Montanelli fighting with Montanelli. Today the book together with the «Corriere» – time.news

from LUIGI OFFEDDU

With the newspaper the volume “I conti con myself”, which contains the most intimate reflections of the great journalist, who died twenty years ago, on 22 July 2001

“After all, how boring it is to have to pretend evil because goodness is fashionable!” Bittersweet reflection by Indro Montanelli, born in Fucecchio, who died in Milan on 22 July 2001. Twenty years ago, and it seems like a few months: because still, as during most of his life, Italians try to deal with their most great journalist.

He did it with them. By dissecting them, going to rummage with his sting in the tricolor rhetoric: between us, truly capable of “solidarity” or only of “complicity”? Patriots, or scoundrels ready to always agree with the winner of the moment? And as an answer to them, or at least a part of them: and you? Have you been a real flogger or a contrary bastian in the perennial pursuit of fame?


He tried to do the accounts even with himself.
I come to terms with myself it is in fact the title of the book on newsstands on 22 July with the «Corriere» – first edition printed by Rizzoli on the hundredth anniversary of his birth, 2009 – which collects some Diary di Montanelli compiled between 1957 and 1978. In pen, not with the legendary “Lettera 22”. Almost an encrypted signal: here is the most intimate Indro that everyone – starting from Indro himself – is looking for.

Usually the diaries, Sergio Romano recalls in the preface, “They are secret documents written to become public”. The 12 notebooks that contained these were handed over to the Manuscripts Fund of the University of Pavia by the same author. But Romano is right: this is really a different work from all the other Montanellians. And it speaks to both supporters and critics of the great contrary bastian.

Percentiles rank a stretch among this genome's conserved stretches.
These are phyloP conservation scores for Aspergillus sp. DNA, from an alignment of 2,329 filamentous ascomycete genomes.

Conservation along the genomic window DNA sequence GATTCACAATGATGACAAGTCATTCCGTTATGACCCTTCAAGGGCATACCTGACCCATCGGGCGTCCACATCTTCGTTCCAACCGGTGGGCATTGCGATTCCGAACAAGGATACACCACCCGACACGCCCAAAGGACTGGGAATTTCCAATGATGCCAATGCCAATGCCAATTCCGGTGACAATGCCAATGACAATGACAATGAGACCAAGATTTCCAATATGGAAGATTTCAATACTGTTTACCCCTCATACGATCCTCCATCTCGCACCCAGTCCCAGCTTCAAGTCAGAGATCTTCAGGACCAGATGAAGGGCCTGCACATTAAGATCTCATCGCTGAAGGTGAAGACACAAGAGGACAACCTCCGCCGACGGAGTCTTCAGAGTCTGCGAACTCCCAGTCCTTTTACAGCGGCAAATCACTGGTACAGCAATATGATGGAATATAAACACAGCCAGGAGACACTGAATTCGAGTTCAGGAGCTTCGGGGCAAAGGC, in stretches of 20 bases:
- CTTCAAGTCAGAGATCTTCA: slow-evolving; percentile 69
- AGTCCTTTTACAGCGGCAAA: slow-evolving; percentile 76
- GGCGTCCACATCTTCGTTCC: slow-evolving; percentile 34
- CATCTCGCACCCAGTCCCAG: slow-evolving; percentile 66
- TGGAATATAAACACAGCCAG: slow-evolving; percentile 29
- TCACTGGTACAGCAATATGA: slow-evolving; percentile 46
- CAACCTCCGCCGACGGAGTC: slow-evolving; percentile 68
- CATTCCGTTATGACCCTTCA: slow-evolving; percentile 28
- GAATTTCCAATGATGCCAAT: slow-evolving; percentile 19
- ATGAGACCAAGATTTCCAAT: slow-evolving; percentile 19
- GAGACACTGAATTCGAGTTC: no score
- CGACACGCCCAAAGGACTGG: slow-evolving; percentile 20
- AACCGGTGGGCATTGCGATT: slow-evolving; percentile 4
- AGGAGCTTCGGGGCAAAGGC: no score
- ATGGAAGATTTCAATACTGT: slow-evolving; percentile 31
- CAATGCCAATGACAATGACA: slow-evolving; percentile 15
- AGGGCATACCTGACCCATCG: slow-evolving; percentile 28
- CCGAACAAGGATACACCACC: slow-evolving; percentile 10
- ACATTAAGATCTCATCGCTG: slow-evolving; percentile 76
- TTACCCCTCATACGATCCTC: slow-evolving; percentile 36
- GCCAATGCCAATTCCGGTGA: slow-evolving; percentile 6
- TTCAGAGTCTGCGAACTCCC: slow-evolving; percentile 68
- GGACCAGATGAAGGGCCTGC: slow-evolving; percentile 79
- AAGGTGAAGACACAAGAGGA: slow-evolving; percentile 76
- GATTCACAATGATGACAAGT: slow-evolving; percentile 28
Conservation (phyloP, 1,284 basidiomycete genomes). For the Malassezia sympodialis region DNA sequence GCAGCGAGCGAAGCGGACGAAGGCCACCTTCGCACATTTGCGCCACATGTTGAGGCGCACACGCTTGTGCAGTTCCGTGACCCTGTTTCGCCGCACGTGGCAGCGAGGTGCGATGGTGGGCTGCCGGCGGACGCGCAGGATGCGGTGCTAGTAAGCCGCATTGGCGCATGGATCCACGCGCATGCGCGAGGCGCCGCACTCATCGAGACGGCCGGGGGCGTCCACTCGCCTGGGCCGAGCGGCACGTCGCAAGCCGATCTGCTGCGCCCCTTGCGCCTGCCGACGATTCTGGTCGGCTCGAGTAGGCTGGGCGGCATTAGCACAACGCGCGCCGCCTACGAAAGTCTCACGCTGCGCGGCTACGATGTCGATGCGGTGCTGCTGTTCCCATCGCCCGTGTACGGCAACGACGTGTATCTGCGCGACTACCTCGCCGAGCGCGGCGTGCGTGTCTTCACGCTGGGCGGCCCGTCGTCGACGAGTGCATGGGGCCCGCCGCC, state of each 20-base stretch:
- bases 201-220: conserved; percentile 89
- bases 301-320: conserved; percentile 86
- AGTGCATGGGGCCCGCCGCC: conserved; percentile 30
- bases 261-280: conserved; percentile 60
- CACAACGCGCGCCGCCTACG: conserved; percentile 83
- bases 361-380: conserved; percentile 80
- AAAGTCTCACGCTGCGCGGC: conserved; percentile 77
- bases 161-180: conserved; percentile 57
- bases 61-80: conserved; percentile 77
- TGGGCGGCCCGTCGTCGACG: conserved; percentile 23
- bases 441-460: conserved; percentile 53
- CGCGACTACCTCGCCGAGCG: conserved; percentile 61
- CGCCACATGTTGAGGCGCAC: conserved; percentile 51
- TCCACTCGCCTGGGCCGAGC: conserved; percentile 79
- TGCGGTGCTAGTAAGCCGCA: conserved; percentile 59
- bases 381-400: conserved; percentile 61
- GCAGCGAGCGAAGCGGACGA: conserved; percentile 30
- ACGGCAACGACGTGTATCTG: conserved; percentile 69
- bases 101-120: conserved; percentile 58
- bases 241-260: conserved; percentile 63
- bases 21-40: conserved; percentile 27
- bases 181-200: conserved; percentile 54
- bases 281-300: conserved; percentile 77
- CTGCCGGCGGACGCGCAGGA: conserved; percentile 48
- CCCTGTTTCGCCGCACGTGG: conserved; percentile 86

Everyone, on both sides, seems to cultivate their own certainties
. He, the man object of the dispute, no. There are almost shocking glimpses in the book in which the flogger whips himself. Just one example: «Rome. For two days here, in my old folks’ house. It’s always the same story. I come here to be safe from remorse the day I miss them. And I leave with even greater remorse for not having been able to hide my impatience. Despite my ninety years and complete deafness, I do not forgive my father his selfishness, his desperate attachment to life, his fear of everything, his avarice, his querulous victimhood. But above all, I don’t forgive him for being like him. From my mother I inherited only the terrible depressive crises that destroy me at regular intervals, but not the courage with which she faced them: the courage of someone who lives everything and only from the heart. I hated her, for this evil with which she contaminated me. Once, in the height of desperation, I reproached him. That’s what I’ll remember when she’s dead. About this, and about another day when she said to me, but quietly, with no intention of hurting me: “Do you know that I am in awe of you?”. Many years have passed since then. Now she is eighty-three, soon she will close her eyes, and only in that moment will I find the voice to tell her that it is not true, I could not intimidate her, I did not want to do it to her, it was absurd and monstrous that I did it to her … Why don’t I tell her now , who can hear me? Because? Because?”.

Romano provided a historical framework for the eras and characters told, from the various government crises to the Moro crime, sometimes distant facts for today’s readers. In the diaries, sketches, portraits, epigrams, small stories swarm. And about a hundred characters from Montale to Prezzolini, from Kissinger to Josephine Baker. But they go in and out, the time to be photographed against the light. Even though he often mentions the events he went through – notes Romano – in his diary “he spoke first of all about himself … nothing can interest him as much as his own character”.

He was a born protagonist, of course. But this is also what happens to many bipolar depressants, which he was from childhood. «Every now and then I am seized by fits of humility, I tell myself that I am only a skilled inlayer of sentences and that, rather than to convince the reader, I aim to strike him with sometimes unlawful means; I’m more bold than brave. Etc. But then, in the end, invariably, I conclude that only those who have a lot of it doubt their talent. And so to the many virtues that in moments of pride I attributed to myself I end up adding, for humility, modesty ».